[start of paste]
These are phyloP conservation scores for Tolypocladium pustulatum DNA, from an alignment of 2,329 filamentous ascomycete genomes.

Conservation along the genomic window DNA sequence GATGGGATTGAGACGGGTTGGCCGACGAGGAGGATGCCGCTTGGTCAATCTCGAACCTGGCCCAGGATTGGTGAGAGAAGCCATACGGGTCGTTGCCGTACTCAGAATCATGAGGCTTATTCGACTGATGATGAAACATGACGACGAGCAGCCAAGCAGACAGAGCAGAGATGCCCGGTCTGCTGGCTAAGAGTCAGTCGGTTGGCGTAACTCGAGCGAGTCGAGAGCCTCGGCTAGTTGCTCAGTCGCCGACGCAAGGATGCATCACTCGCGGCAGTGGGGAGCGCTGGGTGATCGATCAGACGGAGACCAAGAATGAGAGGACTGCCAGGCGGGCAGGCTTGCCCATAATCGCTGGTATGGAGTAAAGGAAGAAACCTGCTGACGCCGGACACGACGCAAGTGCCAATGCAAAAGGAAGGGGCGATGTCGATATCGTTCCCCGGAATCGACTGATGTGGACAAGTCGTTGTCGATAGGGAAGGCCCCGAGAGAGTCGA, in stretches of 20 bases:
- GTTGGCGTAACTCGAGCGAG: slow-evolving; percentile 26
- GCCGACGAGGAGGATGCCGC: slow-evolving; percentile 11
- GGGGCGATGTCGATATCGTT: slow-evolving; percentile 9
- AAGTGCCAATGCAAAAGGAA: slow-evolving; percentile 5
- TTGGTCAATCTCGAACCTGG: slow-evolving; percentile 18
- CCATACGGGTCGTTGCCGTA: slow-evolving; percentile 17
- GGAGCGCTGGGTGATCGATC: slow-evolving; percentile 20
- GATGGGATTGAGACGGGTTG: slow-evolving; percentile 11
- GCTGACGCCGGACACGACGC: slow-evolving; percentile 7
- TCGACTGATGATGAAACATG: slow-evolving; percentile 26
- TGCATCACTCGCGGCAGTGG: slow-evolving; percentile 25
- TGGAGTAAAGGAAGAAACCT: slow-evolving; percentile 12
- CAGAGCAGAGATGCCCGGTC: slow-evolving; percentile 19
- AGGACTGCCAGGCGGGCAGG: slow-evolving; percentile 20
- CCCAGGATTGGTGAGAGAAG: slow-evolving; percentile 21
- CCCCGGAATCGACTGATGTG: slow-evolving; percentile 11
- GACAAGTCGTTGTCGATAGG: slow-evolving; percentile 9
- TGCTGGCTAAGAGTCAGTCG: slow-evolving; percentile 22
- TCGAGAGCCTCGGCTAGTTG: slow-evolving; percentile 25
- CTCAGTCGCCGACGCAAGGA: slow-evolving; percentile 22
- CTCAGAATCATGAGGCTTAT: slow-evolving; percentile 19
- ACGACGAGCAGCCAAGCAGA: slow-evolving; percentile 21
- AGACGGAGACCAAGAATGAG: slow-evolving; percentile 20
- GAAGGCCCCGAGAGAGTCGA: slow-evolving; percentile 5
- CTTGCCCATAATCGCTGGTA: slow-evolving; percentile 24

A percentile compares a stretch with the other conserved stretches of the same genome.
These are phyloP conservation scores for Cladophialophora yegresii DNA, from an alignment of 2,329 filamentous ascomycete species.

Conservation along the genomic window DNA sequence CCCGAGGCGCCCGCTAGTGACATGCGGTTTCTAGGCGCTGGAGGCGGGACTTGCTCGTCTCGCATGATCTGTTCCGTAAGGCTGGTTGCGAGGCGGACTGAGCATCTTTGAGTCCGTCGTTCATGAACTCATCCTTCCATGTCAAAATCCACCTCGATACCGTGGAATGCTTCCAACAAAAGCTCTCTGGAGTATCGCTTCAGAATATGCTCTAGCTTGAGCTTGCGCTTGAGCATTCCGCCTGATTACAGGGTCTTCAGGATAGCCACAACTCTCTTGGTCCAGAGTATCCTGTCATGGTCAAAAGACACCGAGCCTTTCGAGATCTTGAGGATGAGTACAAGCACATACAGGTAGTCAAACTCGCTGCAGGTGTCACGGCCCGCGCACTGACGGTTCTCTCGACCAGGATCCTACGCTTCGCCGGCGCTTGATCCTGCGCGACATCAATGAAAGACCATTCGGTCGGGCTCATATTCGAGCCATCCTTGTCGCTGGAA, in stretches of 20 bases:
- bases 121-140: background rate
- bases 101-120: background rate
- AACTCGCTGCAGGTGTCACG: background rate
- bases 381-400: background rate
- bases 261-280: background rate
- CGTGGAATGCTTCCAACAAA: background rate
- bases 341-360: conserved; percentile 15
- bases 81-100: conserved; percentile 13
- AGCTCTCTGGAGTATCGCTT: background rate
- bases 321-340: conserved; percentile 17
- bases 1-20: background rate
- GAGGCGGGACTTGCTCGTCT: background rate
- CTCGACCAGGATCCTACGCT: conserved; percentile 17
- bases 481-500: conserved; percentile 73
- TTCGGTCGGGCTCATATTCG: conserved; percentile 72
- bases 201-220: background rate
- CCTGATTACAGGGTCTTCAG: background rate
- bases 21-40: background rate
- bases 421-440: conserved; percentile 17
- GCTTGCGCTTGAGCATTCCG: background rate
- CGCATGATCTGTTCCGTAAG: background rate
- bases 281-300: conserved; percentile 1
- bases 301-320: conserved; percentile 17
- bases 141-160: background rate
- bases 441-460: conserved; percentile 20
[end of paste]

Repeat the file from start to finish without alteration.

These are phyloP conservation scores for Tolypocladium pustulatum DNA, from an alignment of 2,329 filamentous ascomycete genomes.

Conservation along the genomic window DNA sequence GATGGGATTGAGACGGGTTGGCCGACGAGGAGGATGCCGCTTGGTCAATCTCGAACCTGGCCCAGGATTGGTGAGAGAAGCCATACGGGTCGTTGCCGTACTCAGAATCATGAGGCTTATTCGACTGATGATGAAACATGACGACGAGCAGCCAAGCAGACAGAGCAGAGATGCCCGGTCTGCTGGCTAAGAGTCAGTCGGTTGGCGTAACTCGAGCGAGTCGAGAGCCTCGGCTAGTTGCTCAGTCGCCGACGCAAGGATGCATCACTCGCGGCAGTGGGGAGCGCTGGGTGATCGATCAGACGGAGACCAAGAATGAGAGGACTGCCAGGCGGGCAGGCTTGCCCATAATCGCTGGTATGGAGTAAAGGAAGAAACCTGCTGACGCCGGACACGACGCAAGTGCCAATGCAAAAGGAAGGGGCGATGTCGATATCGTTCCCCGGAATCGACTGATGTGGACAAGTCGTTGTCGATAGGGAAGGCCCCGAGAGAGTCGA, in stretches of 20 bases:
- GTTGGCGTAACTCGAGCGAG: slow-evolving; percentile 26
- GCCGACGAGGAGGATGCCGC: slow-evolving; percentile 11
- GGGGCGATGTCGATATCGTT: slow-evolving; percentile 9
- AAGTGCCAATGCAAAAGGAA: slow-evolving; percentile 5
- TTGGTCAATCTCGAACCTGG: slow-evolving; percentile 18
- CCATACGGGTCGTTGCCGTA: slow-evolving; percentile 17
- GGAGCGCTGGGTGATCGATC: slow-evolving; percentile 20
- GATGGGATTGAGACGGGTTG: slow-evolving; percentile 11
- GCTGACGCCGGACACGACGC: slow-evolving; percentile 7
- TCGACTGATGATGAAACATG: slow-evolving; percentile 26
- TGCATCACTCGCGGCAGTGG: slow-evolving; percentile 25
- TGGAGTAAAGGAAGAAACCT: slow-evolving; percentile 12
- CAGAGCAGAGATGCCCGGTC: slow-evolving; percentile 19
- AGGACTGCCAGGCGGGCAGG: slow-evolving; percentile 20
- CCCAGGATTGGTGAGAGAAG: slow-evolving; percentile 21
- CCCCGGAATCGACTGATGTG: slow-evolving; percentile 11
- GACAAGTCGTTGTCGATAGG: slow-evolving; percentile 9
- TGCTGGCTAAGAGTCAGTCG: slow-evolving; percentile 22
- TCGAGAGCCTCGGCTAGTTG: slow-evolving; percentile 25
- CTCAGTCGCCGACGCAAGGA: slow-evolving; percentile 22
- CTCAGAATCATGAGGCTTAT: slow-evolving; percentile 19
- ACGACGAGCAGCCAAGCAGA: slow-evolving; percentile 21
- AGACGGAGACCAAGAATGAG: slow-evolving; percentile 20
- GAAGGCCCCGAGAGAGTCGA: slow-evolving; percentile 5
- CTTGCCCATAATCGCTGGTA: slow-evolving; percentile 24

A percentile compares a stretch with the other conserved stretches of the same genome.
These are phyloP conservation scores for Cladophialophora yegresii DNA, from an alignment of 2,329 filamentous ascomycete species.

Conservation along the genomic window DNA sequence CCCGAGGCGCCCGCTAGTGACATGCGGTTTCTAGGCGCTGGAGGCGGGACTTGCTCGTCTCGCATGATCTGTTCCGTAAGGCTGGTTGCGAGGCGGACTGAGCATCTTTGAGTCCGTCGTTCATGAACTCATCCTTCCATGTCAAAATCCACCTCGATACCGTGGAATGCTTCCAACAAAAGCTCTCTGGAGTATCGCTTCAGAATATGCTCTAGCTTGAGCTTGCGCTTGAGCATTCCGCCTGATTACAGGGTCTTCAGGATAGCCACAACTCTCTTGGTCCAGAGTATCCTGTCATGGTCAAAAGACACCGAGCCTTTCGAGATCTTGAGGATGAGTACAAGCACATACAGGTAGTCAAACTCGCTGCAGGTGTCACGGCCCGCGCACTGACGGTTCTCTCGACCAGGATCCTACGCTTCGCCGGCGCTTGATCCTGCGCGACATCAATGAAAGACCATTCGGTCGGGCTCATATTCGAGCCATCCTTGTCGCTGGAA, in stretches of 20 bases:
- bases 121-140: background rate
- bases 101-120: background rate
- AACTCGCTGCAGGTGTCACG: background rate
- bases 381-400: background rate
- bases 261-280: background rate
- CGTGGAATGCTTCCAACAAA: background rate
- bases 341-360: conserved; percentile 15
- bases 81-100: conserved; percentile 13
- AGCTCTCTGGAGTATCGCTT: background rate
- bases 321-340: conserved; percentile 17
- bases 1-20: background rate
- GAGGCGGGACTTGCTCGTCT: background rate
- CTCGACCAGGATCCTACGCT: conserved; percentile 17
- bases 481-500: conserved; percentile 73
- TTCGGTCGGGCTCATATTCG: conserved; percentile 72
- bases 201-220: background rate
- CCTGATTACAGGGTCTTCAG: background rate
- bases 21-40: background rate
- bases 421-440: conserved; percentile 17
- GCTTGCGCTTGAGCATTCCG: background rate
- CGCATGATCTGTTCCGTAAG: background rate
- bases 281-300: conserved; percentile 1
- bases 301-320: conserved; percentile 17
- bases 141-160: background rate
- bases 441-460: conserved; percentile 20